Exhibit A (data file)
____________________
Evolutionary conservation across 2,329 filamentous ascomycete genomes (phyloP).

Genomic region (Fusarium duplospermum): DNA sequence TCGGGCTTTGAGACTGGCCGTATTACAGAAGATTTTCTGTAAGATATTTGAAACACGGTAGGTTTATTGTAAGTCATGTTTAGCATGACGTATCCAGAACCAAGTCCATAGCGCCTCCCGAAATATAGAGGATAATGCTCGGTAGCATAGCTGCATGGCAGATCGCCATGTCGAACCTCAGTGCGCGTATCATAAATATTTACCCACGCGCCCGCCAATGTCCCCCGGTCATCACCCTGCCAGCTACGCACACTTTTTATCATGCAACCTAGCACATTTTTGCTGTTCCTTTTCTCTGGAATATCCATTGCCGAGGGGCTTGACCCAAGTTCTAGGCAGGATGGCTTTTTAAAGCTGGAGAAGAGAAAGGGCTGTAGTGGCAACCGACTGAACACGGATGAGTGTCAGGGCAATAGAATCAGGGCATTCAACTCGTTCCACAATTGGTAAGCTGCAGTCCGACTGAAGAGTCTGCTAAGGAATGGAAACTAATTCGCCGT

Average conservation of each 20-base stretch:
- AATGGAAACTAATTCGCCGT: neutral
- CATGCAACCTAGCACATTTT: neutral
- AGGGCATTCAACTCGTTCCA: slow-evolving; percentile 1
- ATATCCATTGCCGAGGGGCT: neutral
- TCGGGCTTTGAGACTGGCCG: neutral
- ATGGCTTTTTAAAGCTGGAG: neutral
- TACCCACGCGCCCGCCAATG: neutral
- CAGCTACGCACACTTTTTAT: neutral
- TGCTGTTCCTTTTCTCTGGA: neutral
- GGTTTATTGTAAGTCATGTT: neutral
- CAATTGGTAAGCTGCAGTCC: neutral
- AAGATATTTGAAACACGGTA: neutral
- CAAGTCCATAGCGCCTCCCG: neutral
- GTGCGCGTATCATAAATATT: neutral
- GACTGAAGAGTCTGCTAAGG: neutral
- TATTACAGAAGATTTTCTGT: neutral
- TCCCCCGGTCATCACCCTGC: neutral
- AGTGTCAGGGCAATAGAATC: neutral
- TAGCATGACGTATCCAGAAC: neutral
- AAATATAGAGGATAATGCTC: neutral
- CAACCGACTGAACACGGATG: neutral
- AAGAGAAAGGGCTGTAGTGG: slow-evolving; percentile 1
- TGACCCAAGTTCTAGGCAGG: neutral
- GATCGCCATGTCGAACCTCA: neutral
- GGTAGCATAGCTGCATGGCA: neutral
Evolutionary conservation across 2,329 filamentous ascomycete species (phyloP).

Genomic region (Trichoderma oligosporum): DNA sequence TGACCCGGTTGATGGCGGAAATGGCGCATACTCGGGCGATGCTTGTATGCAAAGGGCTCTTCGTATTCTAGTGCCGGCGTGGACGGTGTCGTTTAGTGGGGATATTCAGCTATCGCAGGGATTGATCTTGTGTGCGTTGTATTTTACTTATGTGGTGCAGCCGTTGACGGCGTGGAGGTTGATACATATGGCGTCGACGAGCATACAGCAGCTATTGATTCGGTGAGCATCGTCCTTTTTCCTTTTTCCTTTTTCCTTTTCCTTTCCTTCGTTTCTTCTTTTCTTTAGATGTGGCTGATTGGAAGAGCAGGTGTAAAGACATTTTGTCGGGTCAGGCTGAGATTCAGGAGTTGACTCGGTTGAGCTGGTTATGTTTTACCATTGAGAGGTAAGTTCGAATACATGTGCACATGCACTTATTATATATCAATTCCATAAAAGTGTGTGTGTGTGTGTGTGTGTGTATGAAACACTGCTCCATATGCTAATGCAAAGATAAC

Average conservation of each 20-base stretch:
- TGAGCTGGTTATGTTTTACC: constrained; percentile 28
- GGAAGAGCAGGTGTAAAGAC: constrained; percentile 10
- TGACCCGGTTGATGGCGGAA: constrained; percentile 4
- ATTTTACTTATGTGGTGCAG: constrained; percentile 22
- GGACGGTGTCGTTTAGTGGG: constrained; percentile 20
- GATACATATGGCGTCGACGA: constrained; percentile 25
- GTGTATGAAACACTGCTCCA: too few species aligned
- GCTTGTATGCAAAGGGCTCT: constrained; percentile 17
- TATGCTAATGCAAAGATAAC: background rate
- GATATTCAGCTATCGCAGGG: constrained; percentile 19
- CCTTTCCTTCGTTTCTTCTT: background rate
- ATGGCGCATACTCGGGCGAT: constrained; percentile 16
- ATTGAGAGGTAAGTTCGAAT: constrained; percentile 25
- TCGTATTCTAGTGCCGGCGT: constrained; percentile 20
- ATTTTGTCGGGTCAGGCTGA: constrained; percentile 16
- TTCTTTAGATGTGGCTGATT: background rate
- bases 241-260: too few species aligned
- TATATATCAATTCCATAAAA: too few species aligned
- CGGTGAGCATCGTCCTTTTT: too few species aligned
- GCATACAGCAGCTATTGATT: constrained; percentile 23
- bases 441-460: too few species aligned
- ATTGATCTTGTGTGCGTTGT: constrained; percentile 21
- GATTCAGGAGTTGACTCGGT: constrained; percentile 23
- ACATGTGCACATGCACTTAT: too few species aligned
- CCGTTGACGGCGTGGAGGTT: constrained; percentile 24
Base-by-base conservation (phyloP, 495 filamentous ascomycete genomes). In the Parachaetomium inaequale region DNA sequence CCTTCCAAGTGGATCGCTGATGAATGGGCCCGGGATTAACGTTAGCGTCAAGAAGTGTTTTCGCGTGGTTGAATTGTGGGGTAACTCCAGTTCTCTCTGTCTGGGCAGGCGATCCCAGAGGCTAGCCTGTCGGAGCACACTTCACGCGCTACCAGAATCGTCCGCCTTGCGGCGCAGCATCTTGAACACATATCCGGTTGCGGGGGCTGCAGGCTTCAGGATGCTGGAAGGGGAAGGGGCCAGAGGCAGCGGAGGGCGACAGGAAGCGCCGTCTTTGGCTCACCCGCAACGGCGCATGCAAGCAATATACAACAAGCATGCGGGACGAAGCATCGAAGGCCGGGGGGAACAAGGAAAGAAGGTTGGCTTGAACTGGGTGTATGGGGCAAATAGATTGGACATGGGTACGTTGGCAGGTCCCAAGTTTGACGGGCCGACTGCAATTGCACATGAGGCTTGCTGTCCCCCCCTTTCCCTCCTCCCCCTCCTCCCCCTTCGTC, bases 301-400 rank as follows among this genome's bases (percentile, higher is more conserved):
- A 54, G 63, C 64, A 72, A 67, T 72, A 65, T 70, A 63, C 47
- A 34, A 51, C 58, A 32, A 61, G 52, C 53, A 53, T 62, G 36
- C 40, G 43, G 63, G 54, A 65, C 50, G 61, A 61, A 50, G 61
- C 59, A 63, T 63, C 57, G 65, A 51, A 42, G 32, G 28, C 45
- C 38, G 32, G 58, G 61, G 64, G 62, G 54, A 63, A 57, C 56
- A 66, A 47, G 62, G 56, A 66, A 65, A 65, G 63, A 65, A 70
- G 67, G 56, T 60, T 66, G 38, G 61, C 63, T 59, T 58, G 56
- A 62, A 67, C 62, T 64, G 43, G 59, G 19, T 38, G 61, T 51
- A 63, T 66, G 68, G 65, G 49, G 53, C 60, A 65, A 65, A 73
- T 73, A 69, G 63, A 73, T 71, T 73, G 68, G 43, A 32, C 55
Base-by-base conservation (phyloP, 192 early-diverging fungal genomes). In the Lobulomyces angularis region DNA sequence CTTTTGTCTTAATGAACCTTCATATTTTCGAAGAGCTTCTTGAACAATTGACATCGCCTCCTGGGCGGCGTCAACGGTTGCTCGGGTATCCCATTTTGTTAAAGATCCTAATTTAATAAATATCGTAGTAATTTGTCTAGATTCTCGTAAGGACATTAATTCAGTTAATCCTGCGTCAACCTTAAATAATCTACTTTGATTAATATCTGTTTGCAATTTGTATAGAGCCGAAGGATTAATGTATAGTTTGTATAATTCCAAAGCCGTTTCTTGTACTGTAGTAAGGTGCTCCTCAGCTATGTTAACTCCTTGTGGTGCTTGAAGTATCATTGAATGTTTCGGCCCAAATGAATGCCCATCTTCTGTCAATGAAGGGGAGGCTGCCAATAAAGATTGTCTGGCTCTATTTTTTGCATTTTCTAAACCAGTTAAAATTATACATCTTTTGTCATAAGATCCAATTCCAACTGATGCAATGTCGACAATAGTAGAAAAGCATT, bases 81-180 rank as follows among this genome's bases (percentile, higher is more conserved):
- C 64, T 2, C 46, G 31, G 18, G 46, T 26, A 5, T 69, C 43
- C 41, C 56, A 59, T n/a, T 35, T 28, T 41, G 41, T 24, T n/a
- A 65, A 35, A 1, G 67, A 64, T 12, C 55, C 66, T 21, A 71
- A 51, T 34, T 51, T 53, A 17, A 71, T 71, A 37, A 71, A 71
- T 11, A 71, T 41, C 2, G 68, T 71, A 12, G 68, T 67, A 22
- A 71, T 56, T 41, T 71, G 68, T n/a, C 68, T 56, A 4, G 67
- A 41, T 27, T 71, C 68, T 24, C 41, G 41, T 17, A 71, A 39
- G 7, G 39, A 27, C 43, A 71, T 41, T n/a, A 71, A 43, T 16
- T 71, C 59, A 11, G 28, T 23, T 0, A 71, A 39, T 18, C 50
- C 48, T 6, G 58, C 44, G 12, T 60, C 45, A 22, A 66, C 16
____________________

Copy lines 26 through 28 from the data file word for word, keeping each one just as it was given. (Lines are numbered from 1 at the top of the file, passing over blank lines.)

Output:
- TGACCCAAGTTCTAGGCAGG: neutral
- GATCGCCATGTCGAACCTCA: neutral
- GGTAGCATAGCTGCATGGCA: neutral